by meaning of Astronomy rudiments that our science needs us to acquire, each year in the two days of the Equinoxes the Sun rises exactly in the East and sets exactly in the West. In these two days (approx. 21 March and 22 September), the Sun rises at 6 am and sets at 18 seconds the time of day, creating a perfect symmetry between the duration of the day and the night, twelve hours. From here the word Equinox derives its etymology (Latin aequinoctium , “equal night” in reference to the duration of the night period equal to that day). The Equinox is the time of the revolution of the Earth when the Sun is at the zenith of the equator, that is perfectly perpendicular, being the perfect “noon” in the year. Ancient astronomers noticed this point as “Head of the Dragon.” The phenomenon occurs twice during the year, as noted above. This year, the Fall Equinox occurs in perfect alignment to 16.27 hours of 22 September, entering the Weighing Scale, something that goes to a comparison with the symbolism of the psychostasis, as in chapter CXXV of The Egyptian Book of the Deads. It’s not by chance that this period of the year in Jewish tradition is connected to the so called “labor pains for the gestation of the new year” also said “the ten terrible days”, to be referred to the days in between Rosh ha-shanah and Yom kippur, which is a special time when the consciousness of each individual is weighed to conceive the destiny (karma) that will be faced in the new year.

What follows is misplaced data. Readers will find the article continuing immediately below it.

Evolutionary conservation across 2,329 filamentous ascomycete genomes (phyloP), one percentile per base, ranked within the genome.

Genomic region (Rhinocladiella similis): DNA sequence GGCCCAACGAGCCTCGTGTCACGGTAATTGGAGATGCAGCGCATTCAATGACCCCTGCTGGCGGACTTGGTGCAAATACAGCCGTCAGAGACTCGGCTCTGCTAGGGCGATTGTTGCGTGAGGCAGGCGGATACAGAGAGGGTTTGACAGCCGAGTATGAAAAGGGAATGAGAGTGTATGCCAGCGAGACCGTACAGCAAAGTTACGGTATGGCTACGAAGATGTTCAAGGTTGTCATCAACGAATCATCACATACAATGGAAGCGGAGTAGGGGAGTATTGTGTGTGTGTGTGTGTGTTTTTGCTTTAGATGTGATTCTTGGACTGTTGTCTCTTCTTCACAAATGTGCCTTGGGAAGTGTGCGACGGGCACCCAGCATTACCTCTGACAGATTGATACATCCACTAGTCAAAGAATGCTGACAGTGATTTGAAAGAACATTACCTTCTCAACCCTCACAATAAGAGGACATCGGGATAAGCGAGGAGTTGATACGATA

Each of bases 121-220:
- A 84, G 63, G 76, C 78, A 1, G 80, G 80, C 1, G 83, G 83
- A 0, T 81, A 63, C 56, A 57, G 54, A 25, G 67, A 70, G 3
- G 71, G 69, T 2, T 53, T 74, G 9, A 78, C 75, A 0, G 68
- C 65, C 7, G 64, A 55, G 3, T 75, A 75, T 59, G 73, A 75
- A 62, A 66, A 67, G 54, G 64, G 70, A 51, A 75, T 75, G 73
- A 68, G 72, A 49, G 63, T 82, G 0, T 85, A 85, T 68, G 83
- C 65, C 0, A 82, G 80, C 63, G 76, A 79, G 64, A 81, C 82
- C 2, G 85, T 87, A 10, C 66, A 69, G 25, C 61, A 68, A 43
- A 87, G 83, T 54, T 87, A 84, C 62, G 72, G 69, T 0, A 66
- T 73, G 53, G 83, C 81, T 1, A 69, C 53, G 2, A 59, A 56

In Lvx et Nox.